RAF Sentinel Keeps Its ISTAR On Libya No-Fly Zone

By on Monday, April 4th, 2011

When UN Security Council resolution 1973 was declared to establish a no fly zone over Libya the RAF’s Intelligence, Surveillance, Target Acquisition and Reconnaissance (ISTAR) aircraft moved quickly into action in the region. The ISTAR squadrons, which are normally based at RAF Waddington in Lincolnshire, adroitly changed tack from Operation Deference supporting the evacuation of foreign and UK nationals to Operation Ellamy to support the enforcement of a no fly zone in Libyan airspace.

One such ISTAR squadron now heavily involved in enforcing the UN mandate is RAF Waddington’s No: 5 (Army Cooperation) Squadron, which flies the state-of-the-art Sentinel R1 aircraft. Within 24 hours of combat operations commencing in the no fly zone the Royal Air Force Sentinels began to play their part by using their sophisticated array of sensors to surveil and acquire ground targets in Libya.

Highly skilled sensor operators on board the aircraft analyse data and imagery and can find a “needle in a haystack”. A Sentinel Image Analyst recalled her thoughts of one mission she had last week when she had been tasked to watch ground activity in a region of Libya, “You learn to discount what is normal. I knew what our target was when we started looking through that area. It just looked out of place; it shouldn’t have been there. And when I looked in I was sure of what it was.” The information was passed via an RAF Sentry E-3D AWACS aircraft where fighter-controllers on board gave the job of investigating “what it was” to one of the fast jets policing the skies. It was a missile system, which was promptly destroyed.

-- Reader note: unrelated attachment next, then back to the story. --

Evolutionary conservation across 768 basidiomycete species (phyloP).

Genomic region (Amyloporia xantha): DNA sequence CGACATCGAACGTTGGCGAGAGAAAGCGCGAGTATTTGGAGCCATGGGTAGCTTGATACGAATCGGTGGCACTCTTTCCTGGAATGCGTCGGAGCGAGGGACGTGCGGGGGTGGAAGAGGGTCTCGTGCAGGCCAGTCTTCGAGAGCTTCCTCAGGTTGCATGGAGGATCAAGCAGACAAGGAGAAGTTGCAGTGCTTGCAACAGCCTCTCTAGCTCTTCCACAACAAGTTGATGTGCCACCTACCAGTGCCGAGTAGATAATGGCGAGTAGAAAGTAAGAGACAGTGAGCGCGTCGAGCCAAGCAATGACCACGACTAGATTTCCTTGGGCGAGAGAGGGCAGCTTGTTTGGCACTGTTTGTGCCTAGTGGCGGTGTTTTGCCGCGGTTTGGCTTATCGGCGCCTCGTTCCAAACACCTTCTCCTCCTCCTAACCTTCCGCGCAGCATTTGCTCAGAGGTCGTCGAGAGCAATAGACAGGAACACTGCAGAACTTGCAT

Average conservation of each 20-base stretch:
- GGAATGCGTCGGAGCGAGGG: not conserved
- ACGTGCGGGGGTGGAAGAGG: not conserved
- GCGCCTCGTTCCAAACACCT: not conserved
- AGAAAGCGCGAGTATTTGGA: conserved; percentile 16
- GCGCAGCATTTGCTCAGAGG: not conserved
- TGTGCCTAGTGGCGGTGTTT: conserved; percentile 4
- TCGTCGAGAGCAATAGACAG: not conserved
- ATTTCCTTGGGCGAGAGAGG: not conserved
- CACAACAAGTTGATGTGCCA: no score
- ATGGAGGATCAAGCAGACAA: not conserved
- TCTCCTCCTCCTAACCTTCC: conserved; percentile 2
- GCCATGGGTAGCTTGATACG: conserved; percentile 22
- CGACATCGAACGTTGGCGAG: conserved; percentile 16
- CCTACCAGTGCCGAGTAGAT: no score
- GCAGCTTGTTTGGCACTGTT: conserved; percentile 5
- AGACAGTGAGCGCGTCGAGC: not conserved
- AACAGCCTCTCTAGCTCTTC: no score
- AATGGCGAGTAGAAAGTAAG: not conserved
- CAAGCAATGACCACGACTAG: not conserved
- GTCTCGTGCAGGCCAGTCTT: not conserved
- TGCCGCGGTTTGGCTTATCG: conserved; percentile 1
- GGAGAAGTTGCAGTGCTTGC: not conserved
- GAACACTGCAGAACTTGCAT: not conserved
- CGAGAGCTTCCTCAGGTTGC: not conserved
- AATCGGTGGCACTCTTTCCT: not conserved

Unlike the Op Herrick counterinsurgency operations in Afghanistan the situation in Libya is much more an air-centric operation. For 5(AC) Squadron’s boss, Wing Commander Rich Barrow, the Sentinels’ work in Libya is proving every bit as valuable as its continuing commitment to Op Herrick. He sees a clear need for such capability in the UK armed forces wherever they might be operating. “It’s likely that we’re going to be operating in ‘unusual’ situations. The use of ISTAR and intelligence in particular to try and understand those situations, to gain insights into what’s going on on the ground is absolutely essential. Only with that can we go in with the confidence that we are doing the right thing and ensuring the right outcomes.”

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